KIN named their band after their life-long sibling friendship. The twin brothers and older sister naturally speak to each other’s inspiration, exactly as they know how to disappear and let their music speak for itself.
They are the Burkes from au bout du long chemin de gravier, from the end of a typical Manitoba gravel road close to their small town of Lorette. They grew up niched in oak and poplar groves, by the barely-moving, well-known, though little rivière Seine.
Music is their proverbial feu sacré. As they grew up, theirs was a kind of normal, everyday sacred fire “touching” upon an everyday childhood. They performed and took up instruments in fits and starts, and eventually followed musical meanderings into the city.
More recently, after only a few obscure performances, the word has spread about KIN’s being the new talent to watch on the Winnipeg music scene.
KIN and its alternative folk pop came to be in 2005, favoring instinctual jazz stylings strewn over an eclectic musical palette. These artists’ uncontrived beginnings are their signature. Undulating melodies and run-on sentences plateau, go out on a limb free-fallingly but never lose their way, as sadness morphs into a few quirky-funny moments, dreaminess and trances of simmering intensity.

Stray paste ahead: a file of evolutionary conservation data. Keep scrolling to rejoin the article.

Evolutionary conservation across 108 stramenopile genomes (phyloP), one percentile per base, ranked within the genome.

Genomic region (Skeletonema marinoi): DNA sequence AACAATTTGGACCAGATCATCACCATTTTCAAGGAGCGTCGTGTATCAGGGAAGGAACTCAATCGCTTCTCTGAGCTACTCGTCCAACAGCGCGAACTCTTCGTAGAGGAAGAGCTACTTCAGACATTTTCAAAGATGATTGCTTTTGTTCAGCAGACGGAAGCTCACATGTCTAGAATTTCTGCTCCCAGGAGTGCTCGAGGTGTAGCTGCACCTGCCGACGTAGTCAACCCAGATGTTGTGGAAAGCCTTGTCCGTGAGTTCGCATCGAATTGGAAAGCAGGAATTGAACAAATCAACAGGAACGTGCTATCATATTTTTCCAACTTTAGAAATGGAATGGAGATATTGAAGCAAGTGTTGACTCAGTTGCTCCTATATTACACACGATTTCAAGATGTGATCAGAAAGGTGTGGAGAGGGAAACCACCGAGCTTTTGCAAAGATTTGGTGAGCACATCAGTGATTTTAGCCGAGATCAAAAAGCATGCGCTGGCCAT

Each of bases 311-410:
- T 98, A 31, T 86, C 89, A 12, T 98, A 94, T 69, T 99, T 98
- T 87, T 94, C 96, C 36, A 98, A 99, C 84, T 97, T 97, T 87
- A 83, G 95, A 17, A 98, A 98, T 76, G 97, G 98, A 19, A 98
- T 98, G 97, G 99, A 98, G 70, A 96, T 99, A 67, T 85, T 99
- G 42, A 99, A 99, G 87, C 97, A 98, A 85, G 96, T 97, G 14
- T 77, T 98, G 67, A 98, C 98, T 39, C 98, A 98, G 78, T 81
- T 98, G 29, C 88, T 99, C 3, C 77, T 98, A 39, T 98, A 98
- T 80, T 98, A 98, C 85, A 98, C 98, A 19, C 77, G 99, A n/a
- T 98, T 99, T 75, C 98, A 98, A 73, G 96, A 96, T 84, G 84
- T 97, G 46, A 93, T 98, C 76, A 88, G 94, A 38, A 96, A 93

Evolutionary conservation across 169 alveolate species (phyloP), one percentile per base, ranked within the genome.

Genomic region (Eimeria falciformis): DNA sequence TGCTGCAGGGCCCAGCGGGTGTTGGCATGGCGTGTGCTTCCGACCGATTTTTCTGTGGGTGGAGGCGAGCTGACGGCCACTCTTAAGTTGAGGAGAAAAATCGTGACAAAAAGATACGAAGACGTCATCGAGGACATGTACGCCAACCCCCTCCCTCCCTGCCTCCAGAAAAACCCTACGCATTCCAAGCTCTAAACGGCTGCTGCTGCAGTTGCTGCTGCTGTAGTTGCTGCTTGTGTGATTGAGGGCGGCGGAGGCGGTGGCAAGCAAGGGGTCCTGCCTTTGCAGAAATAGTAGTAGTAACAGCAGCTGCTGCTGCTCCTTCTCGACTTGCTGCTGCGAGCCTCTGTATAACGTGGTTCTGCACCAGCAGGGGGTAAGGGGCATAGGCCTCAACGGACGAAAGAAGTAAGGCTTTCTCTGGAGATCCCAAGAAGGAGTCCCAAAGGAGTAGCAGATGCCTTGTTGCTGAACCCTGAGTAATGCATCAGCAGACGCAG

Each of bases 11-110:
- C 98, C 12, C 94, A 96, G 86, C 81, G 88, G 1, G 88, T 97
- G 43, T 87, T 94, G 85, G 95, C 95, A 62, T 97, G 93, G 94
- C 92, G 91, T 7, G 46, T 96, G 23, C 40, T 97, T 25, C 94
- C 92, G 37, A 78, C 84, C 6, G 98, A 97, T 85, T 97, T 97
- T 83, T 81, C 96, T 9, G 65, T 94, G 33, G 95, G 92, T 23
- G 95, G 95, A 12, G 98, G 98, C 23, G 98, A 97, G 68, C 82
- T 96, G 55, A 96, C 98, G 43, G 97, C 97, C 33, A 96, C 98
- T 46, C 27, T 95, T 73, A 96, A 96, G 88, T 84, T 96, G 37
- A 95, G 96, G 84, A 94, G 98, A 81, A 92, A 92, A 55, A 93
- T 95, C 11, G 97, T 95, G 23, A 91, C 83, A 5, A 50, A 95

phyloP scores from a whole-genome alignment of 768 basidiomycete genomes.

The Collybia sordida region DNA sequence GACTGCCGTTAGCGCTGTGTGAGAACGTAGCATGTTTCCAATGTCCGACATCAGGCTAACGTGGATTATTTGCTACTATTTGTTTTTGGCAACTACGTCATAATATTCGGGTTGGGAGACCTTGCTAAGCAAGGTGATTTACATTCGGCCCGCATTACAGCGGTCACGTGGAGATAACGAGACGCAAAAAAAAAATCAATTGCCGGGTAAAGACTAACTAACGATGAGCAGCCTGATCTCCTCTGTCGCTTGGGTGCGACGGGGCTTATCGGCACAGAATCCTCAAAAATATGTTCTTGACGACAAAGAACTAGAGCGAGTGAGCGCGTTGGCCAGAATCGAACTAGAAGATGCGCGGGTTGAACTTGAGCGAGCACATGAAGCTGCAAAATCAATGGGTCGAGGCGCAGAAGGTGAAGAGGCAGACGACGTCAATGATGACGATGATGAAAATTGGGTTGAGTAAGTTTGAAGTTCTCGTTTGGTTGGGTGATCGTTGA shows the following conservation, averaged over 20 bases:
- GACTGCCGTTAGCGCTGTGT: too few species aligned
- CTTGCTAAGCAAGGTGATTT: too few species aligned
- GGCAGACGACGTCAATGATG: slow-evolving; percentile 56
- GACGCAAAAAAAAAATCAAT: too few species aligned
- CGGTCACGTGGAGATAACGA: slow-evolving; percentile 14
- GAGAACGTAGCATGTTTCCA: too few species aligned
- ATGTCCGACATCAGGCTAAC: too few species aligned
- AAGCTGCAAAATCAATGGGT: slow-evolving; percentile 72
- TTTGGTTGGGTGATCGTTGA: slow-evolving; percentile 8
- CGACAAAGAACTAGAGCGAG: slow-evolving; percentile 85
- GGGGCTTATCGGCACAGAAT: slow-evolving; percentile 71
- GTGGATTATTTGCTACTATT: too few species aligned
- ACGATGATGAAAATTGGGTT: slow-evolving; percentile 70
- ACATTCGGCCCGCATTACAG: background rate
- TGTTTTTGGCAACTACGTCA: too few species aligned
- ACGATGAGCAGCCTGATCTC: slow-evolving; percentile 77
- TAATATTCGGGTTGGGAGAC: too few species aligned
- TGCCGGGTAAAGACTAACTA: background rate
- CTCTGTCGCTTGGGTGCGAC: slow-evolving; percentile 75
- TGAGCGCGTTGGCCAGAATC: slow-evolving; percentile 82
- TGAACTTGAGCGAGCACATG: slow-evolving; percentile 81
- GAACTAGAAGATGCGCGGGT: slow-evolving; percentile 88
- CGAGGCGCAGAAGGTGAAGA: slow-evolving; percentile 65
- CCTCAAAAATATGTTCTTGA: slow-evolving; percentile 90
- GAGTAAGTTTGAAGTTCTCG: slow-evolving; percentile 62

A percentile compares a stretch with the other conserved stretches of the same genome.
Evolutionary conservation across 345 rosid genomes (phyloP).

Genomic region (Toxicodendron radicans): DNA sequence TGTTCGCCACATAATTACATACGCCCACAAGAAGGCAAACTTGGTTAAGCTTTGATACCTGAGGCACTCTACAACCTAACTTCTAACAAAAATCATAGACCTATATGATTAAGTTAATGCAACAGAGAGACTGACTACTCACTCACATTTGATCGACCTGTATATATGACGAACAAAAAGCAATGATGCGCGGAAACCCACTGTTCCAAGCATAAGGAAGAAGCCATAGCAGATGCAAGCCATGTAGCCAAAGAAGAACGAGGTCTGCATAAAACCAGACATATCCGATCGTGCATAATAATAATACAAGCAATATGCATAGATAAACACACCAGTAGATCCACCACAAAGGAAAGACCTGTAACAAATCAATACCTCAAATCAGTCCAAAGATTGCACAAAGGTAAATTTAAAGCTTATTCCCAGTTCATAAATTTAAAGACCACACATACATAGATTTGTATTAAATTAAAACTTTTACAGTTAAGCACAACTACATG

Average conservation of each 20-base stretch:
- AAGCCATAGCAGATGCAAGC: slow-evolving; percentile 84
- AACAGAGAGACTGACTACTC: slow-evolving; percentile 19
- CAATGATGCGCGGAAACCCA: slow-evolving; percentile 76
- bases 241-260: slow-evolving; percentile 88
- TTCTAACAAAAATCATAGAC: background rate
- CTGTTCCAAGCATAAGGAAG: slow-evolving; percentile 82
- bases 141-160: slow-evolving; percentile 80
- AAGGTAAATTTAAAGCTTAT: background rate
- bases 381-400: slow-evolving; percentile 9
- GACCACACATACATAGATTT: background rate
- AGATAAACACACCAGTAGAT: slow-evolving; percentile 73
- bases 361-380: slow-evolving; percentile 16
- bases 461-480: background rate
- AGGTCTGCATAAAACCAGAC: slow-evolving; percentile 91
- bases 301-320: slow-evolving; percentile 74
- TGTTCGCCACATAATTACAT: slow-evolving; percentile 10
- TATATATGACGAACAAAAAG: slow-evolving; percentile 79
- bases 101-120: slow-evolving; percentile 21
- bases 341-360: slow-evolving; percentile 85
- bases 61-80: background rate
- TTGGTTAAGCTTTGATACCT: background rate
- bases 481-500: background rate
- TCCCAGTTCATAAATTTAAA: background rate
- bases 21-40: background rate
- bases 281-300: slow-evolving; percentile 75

Danielle’s voice is crystalline-high…it swirls and defies comparison, yet is somewhat reminiscent of Sarah McLachlan’s. She occasionally bursts out with unabashedly raw, in-your-face emotion, not unlike veteran Shawn Colvin and even legendary Edith Piaf. Newer to the stage than her brothers, her expression is refreshing, soulfully unpremeditated…and her essence is delicate, enabling her to conjure haunting ambiances that hook you in, in the tradition of Metric’s magical Emily Haines.
Meanwhile, the boys’ soft tenors are on-the-money easy and intimate like Paul Simon’s, but can also “sing” out more like Garfunkel’s. Ivan’s drums and percussion are solidly propulsive and as thoughtful as they are instinctive, and Eric’s smooth and intricate phrasings on guitar reverberate of the three siblings’ refined harmonics sensibilities.
All is complex yet unaffected, soothing yet sparklingly exciting and intriguing. Their orchestrations are shaped organically, comprised of subtle motion and unexpected passion, coexisting ingeniously.
KIN is the sounds of of enthralling feeling, understatement and depth. The Burke siblings’ potential is powerfully assured of making its way, just as every spring, la petite Seine weaves itself throughout the fields on its way to the Red, and always keeps its promises.